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How to cast your vote(s) – a cautionary tale from the polling station

How to cast your vote(s) – a cautionary tale from the polling station

🕔04.May 2017

I popped along to vote this morning, writes Chris Game. I’ll let you speculate about the exact time, but I’m definitely not an early riser, had delivered someone to work, yet was still comfortably among the first two dozen to have bothered the polling station staff.

From this extensive personal research, therefore, I’ve no reason to doubt the universal expectation that turnout in these first, historic metro mayoral elections will be somewhere between disappointing and potentially disempowering.

And to lament again that, if only the opinion polls had revealed to our resolute, unwavering PM just a couple of weeks earlier that calling a snap General Election was suddenly the “right and responsible” thing to do, she could have had her own electoral coronation today, saved the country loadsamoney and weeks of repetitious campaigning, and doubled the turnout in these local and mayoral contests.

But that was yesterday’s moan. Today’s is the complete absence of any visible written information – even in English, let alone any of the other 100+ languages spoken just in Birmingham – about how, and how not, to cast one’s vote in what for almost everyone will have been a novel and unfamiliar Supplementary Vote (SV) electoral system.

There is, of course, nothing to this effect on one’s poll card, not that – again to visitors’ general amazement – you need it for identification purposes. The sole written information available in the polling station, therefore, appeared to be that at the top of the ballot paper.










Certainly no explanation of the two-stage count, and therefore of the significance of your second/supplementary vote, and not, I think, even of the consequence of deciding that your second choice was the same as your first.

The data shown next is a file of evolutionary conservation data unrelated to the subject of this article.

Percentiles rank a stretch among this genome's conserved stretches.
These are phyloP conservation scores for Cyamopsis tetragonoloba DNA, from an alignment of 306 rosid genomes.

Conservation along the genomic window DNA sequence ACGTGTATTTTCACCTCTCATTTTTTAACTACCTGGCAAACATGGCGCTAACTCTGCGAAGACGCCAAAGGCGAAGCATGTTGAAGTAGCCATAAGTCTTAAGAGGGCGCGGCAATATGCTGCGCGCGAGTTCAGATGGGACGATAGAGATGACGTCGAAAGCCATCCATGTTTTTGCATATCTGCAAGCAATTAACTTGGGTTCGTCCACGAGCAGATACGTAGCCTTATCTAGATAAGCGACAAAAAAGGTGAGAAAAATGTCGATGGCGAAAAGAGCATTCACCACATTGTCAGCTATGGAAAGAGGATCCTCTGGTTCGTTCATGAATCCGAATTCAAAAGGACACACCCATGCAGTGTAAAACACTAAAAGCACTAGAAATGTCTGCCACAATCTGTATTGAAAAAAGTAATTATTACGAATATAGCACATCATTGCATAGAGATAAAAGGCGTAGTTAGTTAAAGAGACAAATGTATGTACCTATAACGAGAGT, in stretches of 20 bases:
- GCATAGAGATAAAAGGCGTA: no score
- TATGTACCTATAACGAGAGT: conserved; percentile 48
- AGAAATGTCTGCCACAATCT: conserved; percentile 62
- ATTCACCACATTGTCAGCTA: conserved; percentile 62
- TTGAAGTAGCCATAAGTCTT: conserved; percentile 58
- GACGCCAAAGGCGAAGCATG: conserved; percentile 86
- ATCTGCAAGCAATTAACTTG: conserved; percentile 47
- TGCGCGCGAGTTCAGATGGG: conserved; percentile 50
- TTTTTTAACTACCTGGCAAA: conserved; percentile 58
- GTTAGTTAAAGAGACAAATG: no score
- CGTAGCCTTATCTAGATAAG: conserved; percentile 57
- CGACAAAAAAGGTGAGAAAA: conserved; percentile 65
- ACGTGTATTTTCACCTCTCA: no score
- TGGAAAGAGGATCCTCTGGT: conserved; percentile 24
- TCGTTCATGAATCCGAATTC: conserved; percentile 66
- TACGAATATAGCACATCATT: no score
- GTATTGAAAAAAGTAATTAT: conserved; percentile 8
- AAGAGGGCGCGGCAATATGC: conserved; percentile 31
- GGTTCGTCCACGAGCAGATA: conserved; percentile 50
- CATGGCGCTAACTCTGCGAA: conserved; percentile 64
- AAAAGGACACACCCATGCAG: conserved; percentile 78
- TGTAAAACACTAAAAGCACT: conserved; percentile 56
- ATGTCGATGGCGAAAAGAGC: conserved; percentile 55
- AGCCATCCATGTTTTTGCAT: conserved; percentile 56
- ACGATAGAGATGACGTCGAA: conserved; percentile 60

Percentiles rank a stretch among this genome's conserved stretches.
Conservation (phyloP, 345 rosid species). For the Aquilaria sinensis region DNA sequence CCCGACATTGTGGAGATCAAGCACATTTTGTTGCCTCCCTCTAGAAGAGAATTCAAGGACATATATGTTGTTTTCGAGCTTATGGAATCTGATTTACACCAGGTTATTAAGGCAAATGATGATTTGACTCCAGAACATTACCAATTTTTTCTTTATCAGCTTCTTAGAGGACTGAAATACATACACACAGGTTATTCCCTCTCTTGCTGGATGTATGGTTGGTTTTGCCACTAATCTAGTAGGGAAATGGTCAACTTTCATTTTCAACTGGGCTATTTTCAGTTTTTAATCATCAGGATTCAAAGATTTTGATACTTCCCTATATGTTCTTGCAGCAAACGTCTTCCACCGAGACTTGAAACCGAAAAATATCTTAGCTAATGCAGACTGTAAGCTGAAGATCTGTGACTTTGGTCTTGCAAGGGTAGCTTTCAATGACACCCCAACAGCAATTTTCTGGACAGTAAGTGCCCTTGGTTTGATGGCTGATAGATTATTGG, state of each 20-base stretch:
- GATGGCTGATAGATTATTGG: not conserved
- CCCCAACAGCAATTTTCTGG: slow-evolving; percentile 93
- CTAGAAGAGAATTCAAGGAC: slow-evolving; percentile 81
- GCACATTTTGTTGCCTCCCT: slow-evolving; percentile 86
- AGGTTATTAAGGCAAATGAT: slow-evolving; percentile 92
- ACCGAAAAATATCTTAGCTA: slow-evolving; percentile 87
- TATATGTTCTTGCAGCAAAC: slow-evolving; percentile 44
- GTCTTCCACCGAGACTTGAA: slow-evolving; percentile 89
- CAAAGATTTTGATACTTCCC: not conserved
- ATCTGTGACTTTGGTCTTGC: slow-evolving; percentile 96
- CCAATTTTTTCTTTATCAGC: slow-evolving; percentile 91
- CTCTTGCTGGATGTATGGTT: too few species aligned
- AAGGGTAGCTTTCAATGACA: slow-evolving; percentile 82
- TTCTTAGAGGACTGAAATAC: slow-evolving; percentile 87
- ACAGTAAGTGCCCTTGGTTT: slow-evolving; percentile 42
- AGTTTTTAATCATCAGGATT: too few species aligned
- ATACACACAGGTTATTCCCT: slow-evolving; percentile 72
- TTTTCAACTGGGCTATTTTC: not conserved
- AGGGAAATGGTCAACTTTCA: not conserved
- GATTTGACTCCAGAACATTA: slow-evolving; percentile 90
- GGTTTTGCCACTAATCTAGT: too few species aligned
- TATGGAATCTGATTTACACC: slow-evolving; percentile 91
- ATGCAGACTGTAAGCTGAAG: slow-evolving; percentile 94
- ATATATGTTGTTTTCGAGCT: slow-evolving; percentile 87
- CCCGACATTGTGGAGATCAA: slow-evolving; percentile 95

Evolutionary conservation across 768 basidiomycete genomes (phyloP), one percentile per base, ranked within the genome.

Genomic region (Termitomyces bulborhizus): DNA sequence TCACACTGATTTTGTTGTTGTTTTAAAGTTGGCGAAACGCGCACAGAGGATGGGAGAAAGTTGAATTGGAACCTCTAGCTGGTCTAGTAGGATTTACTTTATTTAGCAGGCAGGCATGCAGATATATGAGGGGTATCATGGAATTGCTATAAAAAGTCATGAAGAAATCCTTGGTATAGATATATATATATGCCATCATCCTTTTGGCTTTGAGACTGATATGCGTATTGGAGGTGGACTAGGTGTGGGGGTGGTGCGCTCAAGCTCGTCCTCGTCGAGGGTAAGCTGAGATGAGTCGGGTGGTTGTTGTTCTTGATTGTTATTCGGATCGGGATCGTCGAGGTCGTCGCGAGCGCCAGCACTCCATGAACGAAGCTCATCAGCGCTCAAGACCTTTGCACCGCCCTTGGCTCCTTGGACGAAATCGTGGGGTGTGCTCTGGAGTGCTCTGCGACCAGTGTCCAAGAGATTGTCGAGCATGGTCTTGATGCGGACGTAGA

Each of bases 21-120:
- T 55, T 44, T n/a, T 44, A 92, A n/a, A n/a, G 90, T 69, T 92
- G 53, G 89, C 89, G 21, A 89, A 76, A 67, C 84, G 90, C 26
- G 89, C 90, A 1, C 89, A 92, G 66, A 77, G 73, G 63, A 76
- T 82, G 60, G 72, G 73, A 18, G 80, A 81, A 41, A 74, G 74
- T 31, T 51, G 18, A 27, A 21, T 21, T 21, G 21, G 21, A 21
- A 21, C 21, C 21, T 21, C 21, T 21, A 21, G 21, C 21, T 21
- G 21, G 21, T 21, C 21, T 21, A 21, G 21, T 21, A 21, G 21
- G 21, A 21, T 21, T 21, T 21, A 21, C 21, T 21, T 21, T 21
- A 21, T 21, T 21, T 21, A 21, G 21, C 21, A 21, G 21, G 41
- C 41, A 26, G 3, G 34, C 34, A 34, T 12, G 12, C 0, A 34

Of course, if you happened to be an unusually diligent citizen and blessed with a retentive memory, you could think back to the envelope you received some time ago from the West Midlands Combined Authority, with its black-covered (!) booklet containing information about the six candidates, plus a very clear summary of the SV system.









But would it really have broken the bank to reproduce, say, some combination of pages 4 and 6 of that booklet – hopefully more engagingly than my own illustration – in the form of a polling station poster?








READ: Mayoral manifestos – make your mind up time

Finally, talking of cash, there’s been considerable recent coverage of the campaign spending of Conservative candidate, Andy Street. The Green Party’s James Burn reckoned one household had received nine different pieces of AS literature – which, as an Edgbaston resident who could count only seven, made me feel slightly neglected, while heartily agreeing with Mr Burn and many others that the lack of spending controls over this campaign period as a whole was remiss, discriminatory and, in this instance, quite possibly decisive.

Now, it obviously might have been in one of the deliveries I missed, but I don’t recall seeing – among all the glossy pics of Mr Street hobnobbing with the great, mucking-in with the not-so-great, and bad-mouthing “Jeremy Corbyn’s candidate” – any attempt to explain how voters might use the SV system to his benefit. How, even if he wasn’t their first choice, he could still be their second.

It’s a message that, as London Mayoral candidates have learnt over the years, some obviously to their cost, is impossible to over-emphasise.

I showed in my previous blog how roughly 90% of the ‘second votes’ cast in the Birmingham Mail’s regional survey had been effectively ‘wasted’, in the sense of having either not been used or used in such a way as to exclude them from the second count.

While some, undoubtedly, would have known what they were doing, common sense suggests that many others surely didn’t. Even a modest fraction of this latter group could have swung the Mail’s mock election to one or other of the predictably leading candidates, Simon or Street, and we could easily face a similar second-count scenario tomorrow afternoon.

It would be a massive irony if Mr Street, given his hugely greater opportunities to put over the ‘Give Me Your Second Vote’ message, were to lose the election narrowly on just those second votes.

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